Donors pledged to improve transparency as part of a wider agenda to improve aid quality when they signed up to the Paris declaration on aid effectiveness in 2005, and the follow-up Accra Agenda for Action in 2008.



In the future, she hopes to see links between donor aid spend on projects and procurement databases, so people can examine exactly where the money is going; how much is tied; and how efficient the procurement is. “We can then shift from endlessly arguing over which numbers are accurate, to having a far more interesting conversation: Is the aid actually working?” she said.



Progress, with caveats



There has been progress, said ONE’s Lozman. Donors now report on “country programming aid” (CPA) - or aid that can be programmed in-country; and as a proportion of total G7 official aid CPA has increased from a third in 2005 to 61 percent in 2009.



G8 leaders stressed aid transparency and accountability at this year’s summit, stating in a communiqué: “We will improve transparency of our aid information. In particular, we will make further efforts on publishing information on allocations, expenditure and results.”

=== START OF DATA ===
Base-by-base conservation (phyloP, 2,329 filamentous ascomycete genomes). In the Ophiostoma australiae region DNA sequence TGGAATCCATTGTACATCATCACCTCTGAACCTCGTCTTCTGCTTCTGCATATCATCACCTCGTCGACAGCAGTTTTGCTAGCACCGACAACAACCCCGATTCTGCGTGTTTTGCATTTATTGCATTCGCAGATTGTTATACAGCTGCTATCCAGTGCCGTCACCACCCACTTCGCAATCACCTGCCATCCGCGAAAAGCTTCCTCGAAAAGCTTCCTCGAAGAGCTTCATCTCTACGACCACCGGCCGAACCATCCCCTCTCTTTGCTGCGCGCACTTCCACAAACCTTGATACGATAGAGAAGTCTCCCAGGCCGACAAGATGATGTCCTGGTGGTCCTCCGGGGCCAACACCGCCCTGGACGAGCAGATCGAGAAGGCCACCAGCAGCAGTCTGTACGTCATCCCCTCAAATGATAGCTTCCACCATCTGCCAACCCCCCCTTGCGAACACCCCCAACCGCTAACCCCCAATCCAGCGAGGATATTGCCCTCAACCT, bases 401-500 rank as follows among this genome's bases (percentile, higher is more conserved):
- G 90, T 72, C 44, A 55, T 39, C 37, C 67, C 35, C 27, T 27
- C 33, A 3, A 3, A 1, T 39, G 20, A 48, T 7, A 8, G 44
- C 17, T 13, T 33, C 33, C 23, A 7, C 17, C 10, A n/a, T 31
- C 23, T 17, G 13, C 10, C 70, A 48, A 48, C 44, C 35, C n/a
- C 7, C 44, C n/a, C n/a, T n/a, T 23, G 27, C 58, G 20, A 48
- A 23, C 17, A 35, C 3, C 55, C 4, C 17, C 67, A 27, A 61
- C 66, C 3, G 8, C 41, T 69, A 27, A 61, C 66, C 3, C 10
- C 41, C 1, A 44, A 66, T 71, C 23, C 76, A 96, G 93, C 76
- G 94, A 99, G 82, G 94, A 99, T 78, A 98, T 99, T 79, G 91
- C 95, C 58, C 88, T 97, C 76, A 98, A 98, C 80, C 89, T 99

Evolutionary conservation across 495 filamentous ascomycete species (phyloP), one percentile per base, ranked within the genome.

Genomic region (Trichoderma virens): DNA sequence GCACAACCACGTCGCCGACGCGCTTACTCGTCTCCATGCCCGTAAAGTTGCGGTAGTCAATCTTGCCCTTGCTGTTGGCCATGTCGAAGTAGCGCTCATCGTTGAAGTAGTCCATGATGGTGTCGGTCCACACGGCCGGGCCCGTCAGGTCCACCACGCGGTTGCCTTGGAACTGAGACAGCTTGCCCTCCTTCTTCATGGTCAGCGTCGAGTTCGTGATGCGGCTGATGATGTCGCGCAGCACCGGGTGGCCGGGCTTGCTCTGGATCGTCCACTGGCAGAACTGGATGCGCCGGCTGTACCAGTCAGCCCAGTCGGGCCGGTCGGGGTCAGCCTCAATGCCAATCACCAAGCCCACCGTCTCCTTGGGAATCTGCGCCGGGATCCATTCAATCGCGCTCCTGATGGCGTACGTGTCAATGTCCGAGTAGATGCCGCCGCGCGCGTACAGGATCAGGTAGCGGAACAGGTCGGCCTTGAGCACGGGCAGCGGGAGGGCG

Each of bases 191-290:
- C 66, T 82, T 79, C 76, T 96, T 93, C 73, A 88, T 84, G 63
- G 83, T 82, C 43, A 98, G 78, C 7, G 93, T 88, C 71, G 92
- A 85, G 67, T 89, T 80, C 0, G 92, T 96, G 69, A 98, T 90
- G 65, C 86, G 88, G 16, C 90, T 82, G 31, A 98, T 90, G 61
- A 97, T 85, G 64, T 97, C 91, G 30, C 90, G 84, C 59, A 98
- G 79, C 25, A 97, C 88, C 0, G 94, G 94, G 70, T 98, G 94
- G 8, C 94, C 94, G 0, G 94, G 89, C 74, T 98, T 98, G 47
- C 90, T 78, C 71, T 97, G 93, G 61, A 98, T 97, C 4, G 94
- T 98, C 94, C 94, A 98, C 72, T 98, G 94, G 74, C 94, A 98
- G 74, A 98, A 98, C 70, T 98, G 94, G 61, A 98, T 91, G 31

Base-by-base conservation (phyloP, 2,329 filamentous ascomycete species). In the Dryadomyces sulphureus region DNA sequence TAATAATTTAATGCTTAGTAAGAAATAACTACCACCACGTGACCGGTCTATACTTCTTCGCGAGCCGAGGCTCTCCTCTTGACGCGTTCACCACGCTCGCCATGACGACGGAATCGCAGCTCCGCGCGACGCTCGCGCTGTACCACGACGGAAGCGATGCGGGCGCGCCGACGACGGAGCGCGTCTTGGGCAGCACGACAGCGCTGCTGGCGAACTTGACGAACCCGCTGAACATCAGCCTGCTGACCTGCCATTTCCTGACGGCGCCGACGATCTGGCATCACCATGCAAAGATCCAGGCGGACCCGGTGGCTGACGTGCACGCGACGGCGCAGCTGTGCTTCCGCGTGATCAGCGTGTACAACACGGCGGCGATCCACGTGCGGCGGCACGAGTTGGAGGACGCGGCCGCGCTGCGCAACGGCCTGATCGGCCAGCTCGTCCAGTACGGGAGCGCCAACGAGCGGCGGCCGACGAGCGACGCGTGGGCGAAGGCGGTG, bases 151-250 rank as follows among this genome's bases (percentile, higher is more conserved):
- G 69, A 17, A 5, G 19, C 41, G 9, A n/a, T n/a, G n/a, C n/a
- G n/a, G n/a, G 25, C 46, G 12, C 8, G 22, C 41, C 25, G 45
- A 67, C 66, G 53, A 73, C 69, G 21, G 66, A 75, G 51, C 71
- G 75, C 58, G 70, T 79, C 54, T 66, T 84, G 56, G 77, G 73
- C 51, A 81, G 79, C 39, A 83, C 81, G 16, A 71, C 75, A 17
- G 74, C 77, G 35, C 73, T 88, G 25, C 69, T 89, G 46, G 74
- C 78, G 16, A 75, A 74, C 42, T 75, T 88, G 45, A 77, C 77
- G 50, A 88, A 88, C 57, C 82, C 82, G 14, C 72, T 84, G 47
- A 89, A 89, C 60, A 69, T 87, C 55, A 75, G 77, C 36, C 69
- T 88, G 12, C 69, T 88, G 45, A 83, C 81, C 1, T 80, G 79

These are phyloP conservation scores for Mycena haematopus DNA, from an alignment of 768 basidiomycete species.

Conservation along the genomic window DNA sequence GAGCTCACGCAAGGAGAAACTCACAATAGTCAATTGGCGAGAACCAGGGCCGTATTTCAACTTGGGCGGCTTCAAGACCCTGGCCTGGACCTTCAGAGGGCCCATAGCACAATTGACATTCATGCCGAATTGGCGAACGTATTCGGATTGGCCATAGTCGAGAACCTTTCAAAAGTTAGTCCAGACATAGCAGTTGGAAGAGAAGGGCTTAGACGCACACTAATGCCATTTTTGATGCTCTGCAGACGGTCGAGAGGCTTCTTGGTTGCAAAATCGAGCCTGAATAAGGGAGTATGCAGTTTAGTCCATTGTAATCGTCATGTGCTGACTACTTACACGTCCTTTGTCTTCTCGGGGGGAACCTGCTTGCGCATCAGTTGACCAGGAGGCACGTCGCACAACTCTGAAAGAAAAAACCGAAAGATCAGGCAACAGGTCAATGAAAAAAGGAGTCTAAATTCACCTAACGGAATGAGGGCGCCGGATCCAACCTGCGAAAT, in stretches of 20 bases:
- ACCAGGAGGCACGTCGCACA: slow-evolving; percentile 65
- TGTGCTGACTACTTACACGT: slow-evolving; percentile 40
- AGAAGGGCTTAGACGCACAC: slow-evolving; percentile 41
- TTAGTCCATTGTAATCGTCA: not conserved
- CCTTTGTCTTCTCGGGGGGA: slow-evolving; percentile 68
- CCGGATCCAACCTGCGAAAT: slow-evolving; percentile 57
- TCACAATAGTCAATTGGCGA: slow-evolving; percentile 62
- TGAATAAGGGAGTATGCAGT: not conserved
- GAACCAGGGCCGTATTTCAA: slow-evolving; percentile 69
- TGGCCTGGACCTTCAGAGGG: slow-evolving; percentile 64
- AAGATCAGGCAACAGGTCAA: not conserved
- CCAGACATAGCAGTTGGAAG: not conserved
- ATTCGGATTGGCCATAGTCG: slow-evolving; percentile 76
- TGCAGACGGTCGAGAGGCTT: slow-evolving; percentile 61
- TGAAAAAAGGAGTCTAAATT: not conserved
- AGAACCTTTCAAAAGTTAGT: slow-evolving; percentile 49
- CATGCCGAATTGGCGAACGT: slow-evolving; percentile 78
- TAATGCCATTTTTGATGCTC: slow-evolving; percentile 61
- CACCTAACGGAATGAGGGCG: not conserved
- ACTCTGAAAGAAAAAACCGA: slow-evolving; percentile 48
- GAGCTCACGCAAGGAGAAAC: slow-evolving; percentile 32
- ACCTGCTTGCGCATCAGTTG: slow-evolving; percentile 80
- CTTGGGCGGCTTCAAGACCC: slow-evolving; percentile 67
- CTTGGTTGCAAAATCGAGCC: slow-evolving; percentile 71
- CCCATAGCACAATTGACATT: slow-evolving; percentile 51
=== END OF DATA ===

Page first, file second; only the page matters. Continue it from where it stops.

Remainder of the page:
ONE and Publish What You Fund welcome these commitments. But Luca De Fraia, global governance expert and NGO ActionAid’s deputy director in Italy, stresses donor accountability must focus as much on recipients as on taxpayers at home.



Donor rhetoric over recent months has emphasized accountability to taxpayers - as evidenced, for example, by several statements by European Development Commissioner Andris Piebalgs; and a pre-G8 communiqué from President Barack Obama and UK Prime Minister David Cameron.



What is lacking, according to Da Fraia, is a process by which donors are held accountable when they fail on their promises. “The system now is very unbalanced,” he said, calling for sanctions on donors whose aid projects cannot be accounted for.



These questions and others will be debated at the fourth high level forum on aid effectiveness to be held in Busan, South Korea, at the end of 2011.